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A Delayed Energy Fix: Why is it so easy?

A Delayed Energy Fix: Why is it so easy?

Hiroko Tabuchi

It’s one of the simplest, easiest and cheapest ways to drastically shrink your electricity bills, and your climate footprint: switch out your old incandescent lights for energy-efficient LED bulbs.

The United States and the rest of the world have seen a huge market shift to LEDs, which has led to a revolution in energy efficiency. A new article explains why. I look at how older incandescent lamps still functionThis is especially true for lower-end retailers such as dollar stores. Experts believe that this means that the latest technology is not available to the poorest households.

Lighting accounts for as much as a fifth of the average American household’s electricity bill, and lower-income households already spend a disproportionately large part of their income on utilities.

The reason these bulbs are still in use is that major manufacturers are trying to delay energy efficiency standards to increase profits from an industry that is dying.

Why it matters: The older bulbs are slowing America’s overall energy efficiency gains. Inefficient incandescent bulbs and halogen bulbs made up about 30% of standard light bulbs sold across the country in 2020. California, which has phased out the most inefficient light bulb types, is not included in this figure. The older bulbs are not sold in the European Union.

President Vladimir V. Putin has more to worry about at home that what happens in Ukraine. Thomas L. Friedman writes.

There’s a nasty fight in California over solar power.

The issue is who will build the green energy economy, and make billions of dollars in profit. There are smaller companies that install solar panels and batteries in households. On the other hand, there are big utilities and their labor syndicates.

The utilities and unions have been lobbying regulators to limit rooftop solar businesses for years. This effort is poised for success. In the coming weeks, state regulators will vote on a proposal to reduce rooftop solar energy growth in California and force Californians into reliance more on large-scale power plants, including wind farms and solar panels, as well as long-distance transmission lines owned by big utilities.

Energy experts say the fight couldn’t come at a worse time. You can find out why here Read my article here.

Why it matters:California’s goal of 100 percent clean electricity by 2045 is at stake.

Related:A California wildfires erupted over the weekend seemed to stun even those intimately familiar with the state’s ongoing drought and its seemingly endless fire season.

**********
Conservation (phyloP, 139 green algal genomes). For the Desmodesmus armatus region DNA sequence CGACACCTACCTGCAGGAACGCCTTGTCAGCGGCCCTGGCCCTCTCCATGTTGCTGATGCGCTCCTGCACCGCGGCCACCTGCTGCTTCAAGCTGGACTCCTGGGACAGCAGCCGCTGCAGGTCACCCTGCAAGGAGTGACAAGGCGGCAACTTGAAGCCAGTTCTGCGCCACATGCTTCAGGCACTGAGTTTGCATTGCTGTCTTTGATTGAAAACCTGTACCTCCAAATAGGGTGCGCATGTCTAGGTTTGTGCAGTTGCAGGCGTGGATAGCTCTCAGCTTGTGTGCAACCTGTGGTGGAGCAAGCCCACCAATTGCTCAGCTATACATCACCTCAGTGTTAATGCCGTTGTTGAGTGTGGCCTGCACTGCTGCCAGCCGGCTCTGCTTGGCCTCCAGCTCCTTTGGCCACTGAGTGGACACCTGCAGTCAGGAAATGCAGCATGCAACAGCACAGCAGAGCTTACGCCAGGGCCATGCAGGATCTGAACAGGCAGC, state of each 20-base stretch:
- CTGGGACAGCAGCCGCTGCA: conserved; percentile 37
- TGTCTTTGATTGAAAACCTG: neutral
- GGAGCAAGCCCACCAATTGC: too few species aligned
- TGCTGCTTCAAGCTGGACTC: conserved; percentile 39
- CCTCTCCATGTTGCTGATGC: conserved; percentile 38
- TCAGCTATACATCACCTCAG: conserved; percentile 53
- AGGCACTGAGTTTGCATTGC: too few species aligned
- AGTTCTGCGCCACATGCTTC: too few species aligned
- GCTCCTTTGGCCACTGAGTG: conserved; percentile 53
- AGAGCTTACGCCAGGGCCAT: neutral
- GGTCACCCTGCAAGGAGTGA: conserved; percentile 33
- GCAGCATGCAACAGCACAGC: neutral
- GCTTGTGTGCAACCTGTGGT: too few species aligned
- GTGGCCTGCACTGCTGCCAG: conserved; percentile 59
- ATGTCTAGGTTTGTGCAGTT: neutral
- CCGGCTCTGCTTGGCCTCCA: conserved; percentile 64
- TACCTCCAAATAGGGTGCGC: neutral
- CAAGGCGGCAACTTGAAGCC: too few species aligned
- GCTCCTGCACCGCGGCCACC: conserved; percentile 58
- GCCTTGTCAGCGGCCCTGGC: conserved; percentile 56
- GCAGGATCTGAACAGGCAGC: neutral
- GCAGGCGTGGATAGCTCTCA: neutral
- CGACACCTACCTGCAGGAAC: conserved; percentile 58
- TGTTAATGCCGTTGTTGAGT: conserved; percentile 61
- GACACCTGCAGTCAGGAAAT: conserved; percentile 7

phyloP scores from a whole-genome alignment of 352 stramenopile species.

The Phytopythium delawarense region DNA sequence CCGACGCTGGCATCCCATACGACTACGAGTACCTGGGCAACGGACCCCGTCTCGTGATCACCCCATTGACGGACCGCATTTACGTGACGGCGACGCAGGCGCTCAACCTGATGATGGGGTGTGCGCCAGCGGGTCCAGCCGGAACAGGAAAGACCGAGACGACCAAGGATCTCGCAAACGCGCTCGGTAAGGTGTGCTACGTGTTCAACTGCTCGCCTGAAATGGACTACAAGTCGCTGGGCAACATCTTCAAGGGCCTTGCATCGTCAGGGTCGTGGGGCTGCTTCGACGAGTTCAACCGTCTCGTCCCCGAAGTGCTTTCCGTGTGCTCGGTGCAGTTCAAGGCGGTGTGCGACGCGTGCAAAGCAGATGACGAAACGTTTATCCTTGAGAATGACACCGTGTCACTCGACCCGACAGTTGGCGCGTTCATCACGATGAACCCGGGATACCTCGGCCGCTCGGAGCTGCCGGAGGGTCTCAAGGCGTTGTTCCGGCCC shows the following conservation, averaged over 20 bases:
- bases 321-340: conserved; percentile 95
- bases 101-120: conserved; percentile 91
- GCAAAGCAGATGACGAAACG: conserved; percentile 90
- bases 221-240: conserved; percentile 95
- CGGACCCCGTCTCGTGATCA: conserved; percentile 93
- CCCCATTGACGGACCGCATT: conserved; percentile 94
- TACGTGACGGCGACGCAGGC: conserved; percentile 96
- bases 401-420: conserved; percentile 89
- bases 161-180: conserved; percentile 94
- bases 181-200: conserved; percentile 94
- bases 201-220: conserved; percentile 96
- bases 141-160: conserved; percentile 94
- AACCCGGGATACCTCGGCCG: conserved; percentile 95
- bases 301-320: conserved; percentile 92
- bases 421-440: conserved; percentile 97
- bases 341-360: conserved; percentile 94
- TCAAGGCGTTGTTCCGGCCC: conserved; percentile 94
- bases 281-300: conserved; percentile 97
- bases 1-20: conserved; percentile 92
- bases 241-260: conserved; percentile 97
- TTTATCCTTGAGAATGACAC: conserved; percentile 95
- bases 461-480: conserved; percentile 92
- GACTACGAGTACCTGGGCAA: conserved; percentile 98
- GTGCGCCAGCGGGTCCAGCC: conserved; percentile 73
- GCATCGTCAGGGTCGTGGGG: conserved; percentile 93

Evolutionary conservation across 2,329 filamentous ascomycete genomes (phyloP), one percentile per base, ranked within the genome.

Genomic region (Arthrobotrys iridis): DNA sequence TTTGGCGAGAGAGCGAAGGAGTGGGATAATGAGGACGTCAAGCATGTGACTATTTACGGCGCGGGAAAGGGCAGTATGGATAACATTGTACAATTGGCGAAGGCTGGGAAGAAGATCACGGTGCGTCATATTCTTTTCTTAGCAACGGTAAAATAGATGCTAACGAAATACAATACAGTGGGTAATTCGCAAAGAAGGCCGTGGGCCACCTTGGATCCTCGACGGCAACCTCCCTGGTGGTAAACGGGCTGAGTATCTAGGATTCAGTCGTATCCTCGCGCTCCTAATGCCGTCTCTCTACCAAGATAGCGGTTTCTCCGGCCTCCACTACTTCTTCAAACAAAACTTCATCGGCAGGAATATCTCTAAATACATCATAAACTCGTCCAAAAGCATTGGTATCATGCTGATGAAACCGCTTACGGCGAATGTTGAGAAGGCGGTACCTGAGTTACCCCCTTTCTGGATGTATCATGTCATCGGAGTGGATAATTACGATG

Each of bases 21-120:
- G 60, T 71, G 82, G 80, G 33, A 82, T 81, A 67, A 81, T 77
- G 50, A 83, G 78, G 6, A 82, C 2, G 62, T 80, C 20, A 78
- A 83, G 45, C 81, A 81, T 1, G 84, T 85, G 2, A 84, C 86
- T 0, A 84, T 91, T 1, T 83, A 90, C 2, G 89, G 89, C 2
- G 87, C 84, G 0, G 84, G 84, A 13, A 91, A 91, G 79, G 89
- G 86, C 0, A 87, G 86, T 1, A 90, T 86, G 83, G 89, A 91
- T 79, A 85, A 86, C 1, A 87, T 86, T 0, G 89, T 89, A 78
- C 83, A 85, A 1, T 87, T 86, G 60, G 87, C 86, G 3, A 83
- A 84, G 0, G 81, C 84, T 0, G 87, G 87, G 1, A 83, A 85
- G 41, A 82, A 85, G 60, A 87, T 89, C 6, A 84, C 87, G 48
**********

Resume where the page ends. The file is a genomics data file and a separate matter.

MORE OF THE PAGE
All icebergs eventually melt down and are broken up. The Antarctic berg A68a is no exception. It broke off the Larsen C Ice Shelf into the Weddell Strait in 2017. It then drifted and melted for more than a thousand kilometres before settling near South Georgia about a full year later.

So, no big deal. Except that A68a was an enormous iceberg. It was roughly the same size as Delaware and for a brief freeze it was the sixth-largest berg ever seen. So when it melted, a lot of water was released into the ocean — about 150 billion tons near South Georgia alone, researchers estimate.

Such a huge volume of fresh water doesn’t necessarily mix immediately. It’s less dense, so it can sit in a layer on top of the saltier seawater. This can impact the health and diversity of phytoplankton, and other small organisms, that are at the bottom of the food web in the area. Penguins and seals are at the top of that food web and millions of them call South Georgia home. So As I wrote this week in an articleScientists are currently studying whether A68a’s watery demise is having an impact on the ecosystems of the island.

Fun iceberg fact:Why are Antarctic icebergs given such simple names? The U.S. National Ice Center has established a standard for naming large icebergs that are being tracked. So A68a was created in the “A” quadrant of the continent, it was the 68th “A” berg to be large enough to be tracked, and when a small berg broke off of it, it became A68a, and the smaller one became A68b.

President Biden’s $2.2 trillion Build Back Better spending bill is stalled. However, a growing number Democrats in Congress want to continue with the climate section of the package and say that they have enough votes to push it past Republican opposition.

The House passed the comprehensive climate and social policy bill. But it ran into trouble last week when Senator Joe Manchin III (a West Virginia Democrat) said he opposed. This, along with the fact all Republicans in the chamber oppose this package, effectively stopped the act from moving forward.

Mr. Manchin suggests that he might back climate provisions in the legislation. This has led some Democrats saying that the party should unite around a climate law.

Mr. Biden endorsed the strategy during a news conference last week, saying that he was “confident we can get pieces, big chunks” of the bill passed. “I’ve been talking to a number of my colleagues on the Hill,” Mr. Biden said. “I think it’s clear that we would be able to get support for the $500 billion plus for energy and the environment.”

As I wrote this with Lisa Friedman (climate team member).However, Democrats face significant political risks if they abandon this strategy, which would lead to lower prescription drug prices.

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